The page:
Date of Conferral







Jane Lyons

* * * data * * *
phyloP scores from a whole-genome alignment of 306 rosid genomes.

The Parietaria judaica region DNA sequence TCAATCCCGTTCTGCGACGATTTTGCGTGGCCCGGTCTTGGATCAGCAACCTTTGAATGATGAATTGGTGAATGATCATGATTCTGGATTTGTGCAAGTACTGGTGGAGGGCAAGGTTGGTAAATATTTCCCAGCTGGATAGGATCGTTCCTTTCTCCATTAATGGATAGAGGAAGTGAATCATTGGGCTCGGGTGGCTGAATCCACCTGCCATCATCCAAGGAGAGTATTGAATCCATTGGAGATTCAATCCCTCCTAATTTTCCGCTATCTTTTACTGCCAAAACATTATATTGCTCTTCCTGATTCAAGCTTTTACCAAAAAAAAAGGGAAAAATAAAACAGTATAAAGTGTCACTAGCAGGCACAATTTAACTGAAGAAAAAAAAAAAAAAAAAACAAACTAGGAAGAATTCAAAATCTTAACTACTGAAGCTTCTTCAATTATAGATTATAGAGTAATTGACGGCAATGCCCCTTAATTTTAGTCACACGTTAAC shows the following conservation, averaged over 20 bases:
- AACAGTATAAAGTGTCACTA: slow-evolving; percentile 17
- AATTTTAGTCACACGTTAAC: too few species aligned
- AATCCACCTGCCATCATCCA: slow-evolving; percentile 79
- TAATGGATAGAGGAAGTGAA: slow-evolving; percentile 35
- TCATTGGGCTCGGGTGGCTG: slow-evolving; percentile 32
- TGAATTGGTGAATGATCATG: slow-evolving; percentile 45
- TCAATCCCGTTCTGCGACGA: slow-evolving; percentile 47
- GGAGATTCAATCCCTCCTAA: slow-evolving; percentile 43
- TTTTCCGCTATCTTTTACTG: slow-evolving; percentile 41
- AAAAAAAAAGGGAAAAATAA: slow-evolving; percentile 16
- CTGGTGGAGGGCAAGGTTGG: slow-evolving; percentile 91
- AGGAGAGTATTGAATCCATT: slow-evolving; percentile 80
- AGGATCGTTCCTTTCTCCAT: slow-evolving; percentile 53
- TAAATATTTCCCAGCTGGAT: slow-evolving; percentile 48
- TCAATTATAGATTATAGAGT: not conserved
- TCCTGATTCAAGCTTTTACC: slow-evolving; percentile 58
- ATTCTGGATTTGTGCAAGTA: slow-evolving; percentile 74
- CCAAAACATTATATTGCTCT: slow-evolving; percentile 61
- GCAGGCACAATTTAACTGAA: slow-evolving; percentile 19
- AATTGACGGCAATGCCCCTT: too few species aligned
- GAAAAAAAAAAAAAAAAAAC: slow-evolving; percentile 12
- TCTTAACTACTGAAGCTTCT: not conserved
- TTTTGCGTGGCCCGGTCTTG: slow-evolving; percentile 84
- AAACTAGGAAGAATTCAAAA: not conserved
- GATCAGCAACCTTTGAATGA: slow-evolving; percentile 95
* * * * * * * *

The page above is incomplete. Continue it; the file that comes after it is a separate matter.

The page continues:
Married couples often face serious issues that require them to make difficult decisions in their relationships. Many couples turn to marital counseling as a means to improve the marriage. The purpose of this phenomenological study was to understand and describe the experiences of heterosexual married individuals who participated in the Prevention and Relationship Enhancement Program (PREP) and how they felt their participation had influenced their perceived satisfaction in their marriages. The theoretical framework that guided this study was social exchange theory, which is a basis for thinking about the influence individuals have on each other in personal relationships. The research questions in this study addressed the experiences of individuals in PREP and the subsequent impact on marital satisfaction. This qualitative phenomenological study was used to better understand the individuals' experiences through interviews with 10 married individuals who were selected using criterion sampling. Data analysis included reading transcripts, coding, labeling, and interpreting the experiences. The results of this study revealed that communication and conflict resolution had an impact on marital satisfaction and extended support and supplemental programs influenced the experiences of the participants. The implications for positive social change relate to improved communication between married couples that may result in lasting improvements in their marriages. Others can learn from these experiences to create further positive change. Counselors could provide support outside of class and provide a supplemental program in order to improve the experience, possibly increase marital satisfaction, and decrease the likelihood of divorce.